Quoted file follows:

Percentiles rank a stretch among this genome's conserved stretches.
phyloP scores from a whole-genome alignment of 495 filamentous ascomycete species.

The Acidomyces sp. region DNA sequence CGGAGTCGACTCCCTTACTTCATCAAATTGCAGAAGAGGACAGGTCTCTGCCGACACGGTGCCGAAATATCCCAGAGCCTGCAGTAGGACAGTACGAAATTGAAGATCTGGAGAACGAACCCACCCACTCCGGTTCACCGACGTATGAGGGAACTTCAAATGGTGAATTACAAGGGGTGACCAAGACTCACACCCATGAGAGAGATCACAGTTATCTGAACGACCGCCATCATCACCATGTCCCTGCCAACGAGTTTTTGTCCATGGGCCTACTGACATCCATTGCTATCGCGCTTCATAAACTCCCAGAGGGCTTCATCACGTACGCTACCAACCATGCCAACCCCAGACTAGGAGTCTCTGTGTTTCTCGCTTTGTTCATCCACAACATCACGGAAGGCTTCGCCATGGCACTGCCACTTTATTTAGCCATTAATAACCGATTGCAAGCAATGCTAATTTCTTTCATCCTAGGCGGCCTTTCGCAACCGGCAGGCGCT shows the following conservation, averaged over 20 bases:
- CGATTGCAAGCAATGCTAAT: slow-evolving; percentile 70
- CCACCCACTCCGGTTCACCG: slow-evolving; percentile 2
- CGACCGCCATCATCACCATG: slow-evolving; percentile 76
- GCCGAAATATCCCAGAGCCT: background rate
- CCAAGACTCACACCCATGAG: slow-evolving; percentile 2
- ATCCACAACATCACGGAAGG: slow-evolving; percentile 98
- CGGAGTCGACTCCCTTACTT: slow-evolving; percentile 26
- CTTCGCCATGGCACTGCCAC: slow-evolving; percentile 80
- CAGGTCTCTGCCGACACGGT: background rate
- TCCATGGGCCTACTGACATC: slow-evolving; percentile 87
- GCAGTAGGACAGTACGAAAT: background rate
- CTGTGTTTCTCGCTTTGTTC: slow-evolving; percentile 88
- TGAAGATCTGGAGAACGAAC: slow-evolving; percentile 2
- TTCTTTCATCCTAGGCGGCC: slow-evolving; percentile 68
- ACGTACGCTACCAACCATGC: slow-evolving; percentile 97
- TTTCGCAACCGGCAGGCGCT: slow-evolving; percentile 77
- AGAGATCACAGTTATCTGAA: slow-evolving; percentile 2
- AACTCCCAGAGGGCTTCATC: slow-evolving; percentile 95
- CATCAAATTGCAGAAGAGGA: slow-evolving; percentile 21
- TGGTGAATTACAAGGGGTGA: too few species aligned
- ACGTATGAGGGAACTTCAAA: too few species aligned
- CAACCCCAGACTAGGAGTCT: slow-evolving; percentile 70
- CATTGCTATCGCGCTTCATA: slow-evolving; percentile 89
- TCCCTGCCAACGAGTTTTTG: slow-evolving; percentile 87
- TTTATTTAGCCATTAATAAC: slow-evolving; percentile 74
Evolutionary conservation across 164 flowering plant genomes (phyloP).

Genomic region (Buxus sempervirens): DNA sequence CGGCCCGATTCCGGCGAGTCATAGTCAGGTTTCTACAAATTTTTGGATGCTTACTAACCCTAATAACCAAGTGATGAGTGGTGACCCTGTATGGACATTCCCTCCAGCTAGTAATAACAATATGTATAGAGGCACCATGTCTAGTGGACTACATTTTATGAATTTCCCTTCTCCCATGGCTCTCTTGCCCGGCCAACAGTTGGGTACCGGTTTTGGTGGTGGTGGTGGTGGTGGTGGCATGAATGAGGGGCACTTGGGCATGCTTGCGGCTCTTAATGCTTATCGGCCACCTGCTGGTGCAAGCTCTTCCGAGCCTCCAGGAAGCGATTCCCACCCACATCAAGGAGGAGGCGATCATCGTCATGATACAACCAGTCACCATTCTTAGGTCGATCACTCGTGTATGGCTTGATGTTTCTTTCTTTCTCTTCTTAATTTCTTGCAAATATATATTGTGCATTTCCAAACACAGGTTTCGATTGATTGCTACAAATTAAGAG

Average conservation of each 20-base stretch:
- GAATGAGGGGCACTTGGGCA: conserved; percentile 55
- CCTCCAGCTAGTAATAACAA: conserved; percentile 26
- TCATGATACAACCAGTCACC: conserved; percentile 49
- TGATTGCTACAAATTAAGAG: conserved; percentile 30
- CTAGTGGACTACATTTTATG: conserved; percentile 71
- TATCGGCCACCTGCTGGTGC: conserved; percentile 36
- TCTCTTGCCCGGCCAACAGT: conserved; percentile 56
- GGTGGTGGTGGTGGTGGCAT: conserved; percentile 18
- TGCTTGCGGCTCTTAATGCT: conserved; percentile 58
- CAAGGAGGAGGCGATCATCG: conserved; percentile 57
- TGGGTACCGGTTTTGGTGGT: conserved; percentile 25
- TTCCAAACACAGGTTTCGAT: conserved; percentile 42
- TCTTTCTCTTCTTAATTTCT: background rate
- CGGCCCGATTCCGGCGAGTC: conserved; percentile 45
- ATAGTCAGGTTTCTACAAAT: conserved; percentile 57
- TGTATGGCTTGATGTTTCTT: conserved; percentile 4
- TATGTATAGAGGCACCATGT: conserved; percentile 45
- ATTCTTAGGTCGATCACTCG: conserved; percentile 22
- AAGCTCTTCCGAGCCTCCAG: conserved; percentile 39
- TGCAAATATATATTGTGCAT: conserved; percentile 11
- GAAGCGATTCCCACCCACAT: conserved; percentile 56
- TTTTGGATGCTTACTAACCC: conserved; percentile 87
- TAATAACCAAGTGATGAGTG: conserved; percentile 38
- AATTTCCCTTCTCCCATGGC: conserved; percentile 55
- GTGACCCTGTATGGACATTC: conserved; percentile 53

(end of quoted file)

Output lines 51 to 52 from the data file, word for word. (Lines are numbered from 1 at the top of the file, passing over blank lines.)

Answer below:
- TGCAAATATATATTGTGCAT: conserved; percentile 11
- GAAGCGATTCCCACCCACAT: conserved; percentile 56